“If you're looking at organizational power in San Francisco, it usually runs along lines of whiteness, maleness, and straightness. The only way to break down those social divisions is for people that don't feel like they're that similar to collaborate,” says Mumbles, a spoken word poet who is helping to organize an artist resource center called Merchants of Reality.
Mumbles says that the goal of Merchants of Reality – which plans to operate out of SoMa's Anon Gallery and Climate Theater -- will be “to help artists commercialize themselves so that others don't do it for them.” Its a pragmatic mission, one that will even involve what Mumbles refers to as the “realty community” in order to help artists find studio space in the abandoned buildings that dot the SF landscape. The center will also include darkroom facilities, digital video setup, screen-printing equipment, help finding studio space, and a possible performance venue, all for use by artists who normally don't have the opportunity to use professional-grade equipment and materials, presumably many non-white artists and performers.
Kaufman and Mumbles think that Merchants of Reality and the Free University can benefit from each other. “Space sharing is one way community can be developed,” says Kaufman, who told us the two groups are looking at ways to overlap each others' missions in the hope of broadening the community of both organizations.
Of course, its about more than organizational partners. "It requires more of an explicit effort to reach out to other communities," says Johnson who will be a part of FUSF's outreach committee and, adding that she's heartened by the university's chances to diversify itself. "Right now it's really open to people to come in and work on their own vision." Kaufman agreed that expanding FUSF's audience means working towards a curriculum that everyone finds useful and illuminating, incorporating classes and promotional materials in different languages, and connecting those typically excluded from professorships in the United States teaching positions. “There's whole areas of education that others might know about that we might not consider,” he said.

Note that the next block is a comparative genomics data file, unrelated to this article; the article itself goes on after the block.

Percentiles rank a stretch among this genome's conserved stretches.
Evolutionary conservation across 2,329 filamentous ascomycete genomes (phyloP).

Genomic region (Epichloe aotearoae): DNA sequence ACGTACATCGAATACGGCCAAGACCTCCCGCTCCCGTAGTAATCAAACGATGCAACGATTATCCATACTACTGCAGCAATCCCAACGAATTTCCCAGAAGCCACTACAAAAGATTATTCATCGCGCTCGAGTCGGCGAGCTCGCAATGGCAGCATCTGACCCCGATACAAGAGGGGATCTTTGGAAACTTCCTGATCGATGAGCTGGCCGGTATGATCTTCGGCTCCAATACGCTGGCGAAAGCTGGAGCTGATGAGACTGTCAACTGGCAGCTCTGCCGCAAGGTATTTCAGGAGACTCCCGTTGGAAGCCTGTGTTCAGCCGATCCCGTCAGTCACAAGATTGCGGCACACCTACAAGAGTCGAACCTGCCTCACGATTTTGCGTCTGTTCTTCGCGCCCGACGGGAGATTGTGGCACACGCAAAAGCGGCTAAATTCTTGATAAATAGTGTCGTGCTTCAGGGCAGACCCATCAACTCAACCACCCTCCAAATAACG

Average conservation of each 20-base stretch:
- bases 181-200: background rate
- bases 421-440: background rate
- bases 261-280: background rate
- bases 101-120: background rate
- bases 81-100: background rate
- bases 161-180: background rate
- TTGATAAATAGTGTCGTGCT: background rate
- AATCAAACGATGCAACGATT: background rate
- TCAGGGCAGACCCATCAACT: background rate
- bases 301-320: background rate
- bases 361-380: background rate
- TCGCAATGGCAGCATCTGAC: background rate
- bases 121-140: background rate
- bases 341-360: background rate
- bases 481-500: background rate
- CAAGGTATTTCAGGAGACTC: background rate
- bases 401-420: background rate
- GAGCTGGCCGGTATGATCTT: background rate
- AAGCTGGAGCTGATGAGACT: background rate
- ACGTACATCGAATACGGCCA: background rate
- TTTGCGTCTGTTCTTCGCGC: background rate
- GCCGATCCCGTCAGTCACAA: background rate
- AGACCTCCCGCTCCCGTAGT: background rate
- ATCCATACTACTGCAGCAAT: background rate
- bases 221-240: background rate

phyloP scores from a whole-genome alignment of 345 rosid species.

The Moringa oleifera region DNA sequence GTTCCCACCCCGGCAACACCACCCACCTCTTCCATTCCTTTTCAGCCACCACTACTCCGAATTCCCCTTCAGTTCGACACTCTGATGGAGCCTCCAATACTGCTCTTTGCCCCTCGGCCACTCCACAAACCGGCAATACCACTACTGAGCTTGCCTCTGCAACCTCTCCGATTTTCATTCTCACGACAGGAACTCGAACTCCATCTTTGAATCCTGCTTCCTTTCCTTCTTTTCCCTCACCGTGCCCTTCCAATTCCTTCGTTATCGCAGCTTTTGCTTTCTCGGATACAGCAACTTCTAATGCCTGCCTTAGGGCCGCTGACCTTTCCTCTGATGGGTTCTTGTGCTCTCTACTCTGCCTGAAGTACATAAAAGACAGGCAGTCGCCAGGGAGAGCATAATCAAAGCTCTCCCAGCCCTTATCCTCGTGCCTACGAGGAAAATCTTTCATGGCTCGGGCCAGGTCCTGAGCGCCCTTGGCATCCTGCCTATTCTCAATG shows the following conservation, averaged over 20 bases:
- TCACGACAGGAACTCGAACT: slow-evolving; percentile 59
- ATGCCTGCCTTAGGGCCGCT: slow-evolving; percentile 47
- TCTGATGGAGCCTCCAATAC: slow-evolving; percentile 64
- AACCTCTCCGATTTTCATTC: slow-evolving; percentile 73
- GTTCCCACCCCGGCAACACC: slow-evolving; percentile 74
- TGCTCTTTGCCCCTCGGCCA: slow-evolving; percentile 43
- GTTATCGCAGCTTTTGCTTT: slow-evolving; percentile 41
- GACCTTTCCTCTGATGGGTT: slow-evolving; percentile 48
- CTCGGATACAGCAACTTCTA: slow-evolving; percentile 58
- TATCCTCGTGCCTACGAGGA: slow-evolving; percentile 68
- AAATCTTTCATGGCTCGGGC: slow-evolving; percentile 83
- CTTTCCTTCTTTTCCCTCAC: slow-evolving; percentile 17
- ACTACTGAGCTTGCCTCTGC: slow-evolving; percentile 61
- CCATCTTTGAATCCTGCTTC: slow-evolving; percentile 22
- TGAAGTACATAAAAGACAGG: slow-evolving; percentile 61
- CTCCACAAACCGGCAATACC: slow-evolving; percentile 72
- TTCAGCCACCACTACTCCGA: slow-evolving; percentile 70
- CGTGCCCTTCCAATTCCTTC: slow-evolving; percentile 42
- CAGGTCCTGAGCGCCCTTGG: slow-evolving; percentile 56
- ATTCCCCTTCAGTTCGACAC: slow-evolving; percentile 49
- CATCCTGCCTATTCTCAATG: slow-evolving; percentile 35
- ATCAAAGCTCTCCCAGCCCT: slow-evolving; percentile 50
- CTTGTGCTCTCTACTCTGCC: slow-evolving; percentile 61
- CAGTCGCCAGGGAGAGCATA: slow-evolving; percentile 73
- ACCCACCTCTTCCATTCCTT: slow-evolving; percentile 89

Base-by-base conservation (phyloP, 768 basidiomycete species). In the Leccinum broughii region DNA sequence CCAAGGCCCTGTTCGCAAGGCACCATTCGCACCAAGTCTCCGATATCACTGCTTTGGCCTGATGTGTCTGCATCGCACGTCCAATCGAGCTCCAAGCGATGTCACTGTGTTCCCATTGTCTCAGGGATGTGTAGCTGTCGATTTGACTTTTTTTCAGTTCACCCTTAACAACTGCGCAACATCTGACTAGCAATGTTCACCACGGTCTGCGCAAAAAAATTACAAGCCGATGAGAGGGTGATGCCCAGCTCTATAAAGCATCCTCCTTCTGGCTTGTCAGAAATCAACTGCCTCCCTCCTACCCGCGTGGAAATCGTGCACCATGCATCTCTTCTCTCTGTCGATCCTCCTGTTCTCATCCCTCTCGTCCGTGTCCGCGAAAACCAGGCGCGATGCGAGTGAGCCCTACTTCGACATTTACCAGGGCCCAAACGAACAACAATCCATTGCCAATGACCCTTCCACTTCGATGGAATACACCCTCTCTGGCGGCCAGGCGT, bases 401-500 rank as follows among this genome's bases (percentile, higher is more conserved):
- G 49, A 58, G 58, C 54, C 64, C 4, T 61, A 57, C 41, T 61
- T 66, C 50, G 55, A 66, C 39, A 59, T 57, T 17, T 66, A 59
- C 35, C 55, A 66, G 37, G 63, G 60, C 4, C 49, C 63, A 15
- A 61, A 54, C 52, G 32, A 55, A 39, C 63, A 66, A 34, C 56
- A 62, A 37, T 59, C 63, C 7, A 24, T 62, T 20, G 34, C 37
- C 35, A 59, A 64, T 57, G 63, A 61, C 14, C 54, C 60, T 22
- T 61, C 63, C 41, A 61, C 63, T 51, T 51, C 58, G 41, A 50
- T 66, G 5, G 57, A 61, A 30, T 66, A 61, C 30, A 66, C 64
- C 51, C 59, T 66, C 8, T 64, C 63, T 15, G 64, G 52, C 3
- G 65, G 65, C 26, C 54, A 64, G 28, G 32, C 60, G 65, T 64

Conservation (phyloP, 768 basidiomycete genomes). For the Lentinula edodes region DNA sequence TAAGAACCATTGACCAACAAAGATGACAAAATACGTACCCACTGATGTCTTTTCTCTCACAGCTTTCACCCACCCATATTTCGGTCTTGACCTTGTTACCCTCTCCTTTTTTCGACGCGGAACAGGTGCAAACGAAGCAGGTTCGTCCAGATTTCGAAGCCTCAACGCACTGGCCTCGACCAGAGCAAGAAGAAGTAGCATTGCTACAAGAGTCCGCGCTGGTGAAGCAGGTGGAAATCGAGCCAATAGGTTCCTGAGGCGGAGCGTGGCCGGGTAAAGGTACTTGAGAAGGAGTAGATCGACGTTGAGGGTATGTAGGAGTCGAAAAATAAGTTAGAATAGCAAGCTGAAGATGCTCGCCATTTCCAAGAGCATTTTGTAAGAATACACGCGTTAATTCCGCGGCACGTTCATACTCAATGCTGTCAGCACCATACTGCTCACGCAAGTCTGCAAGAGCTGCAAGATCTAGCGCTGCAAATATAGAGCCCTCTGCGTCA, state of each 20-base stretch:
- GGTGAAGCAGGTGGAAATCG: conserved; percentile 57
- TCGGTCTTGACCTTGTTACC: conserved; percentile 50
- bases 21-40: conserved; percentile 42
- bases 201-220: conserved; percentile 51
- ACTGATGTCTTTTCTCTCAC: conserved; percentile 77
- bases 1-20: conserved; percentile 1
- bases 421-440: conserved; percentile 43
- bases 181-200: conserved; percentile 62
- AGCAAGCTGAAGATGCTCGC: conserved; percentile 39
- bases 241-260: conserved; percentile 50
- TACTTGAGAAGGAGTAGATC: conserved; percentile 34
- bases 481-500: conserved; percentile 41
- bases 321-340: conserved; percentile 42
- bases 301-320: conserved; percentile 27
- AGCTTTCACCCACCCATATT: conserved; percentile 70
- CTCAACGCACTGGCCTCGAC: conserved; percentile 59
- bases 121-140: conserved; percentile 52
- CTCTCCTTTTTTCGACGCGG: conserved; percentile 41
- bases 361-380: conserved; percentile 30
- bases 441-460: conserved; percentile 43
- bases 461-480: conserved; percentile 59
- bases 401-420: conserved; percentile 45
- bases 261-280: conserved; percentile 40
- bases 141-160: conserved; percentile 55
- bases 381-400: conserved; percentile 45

“I believe our university will become famous among universities – come to be known as the 'Zorro' of universities,” said Kaufman in an address to the university community. (Printed copies of his four addresses were available by the class sign-in sheets at this weekend's teach-in.) High hopes -- but if the school is meant to make a real difference in progressive education, it'll have to find a way to bring its message to everyone.
Free University of San Francisco's first teach-in
(Started Feb. 5)
6-7:50 p.m.: "Critical Thinking (Introduction to Logic)"
w/ Jordan Bohall and Elena Granik
8-10 p.m.: "Introduction to Nietzsche"
w/ Evan Karp and Andrew Paul Nelson
998 Valencia, SF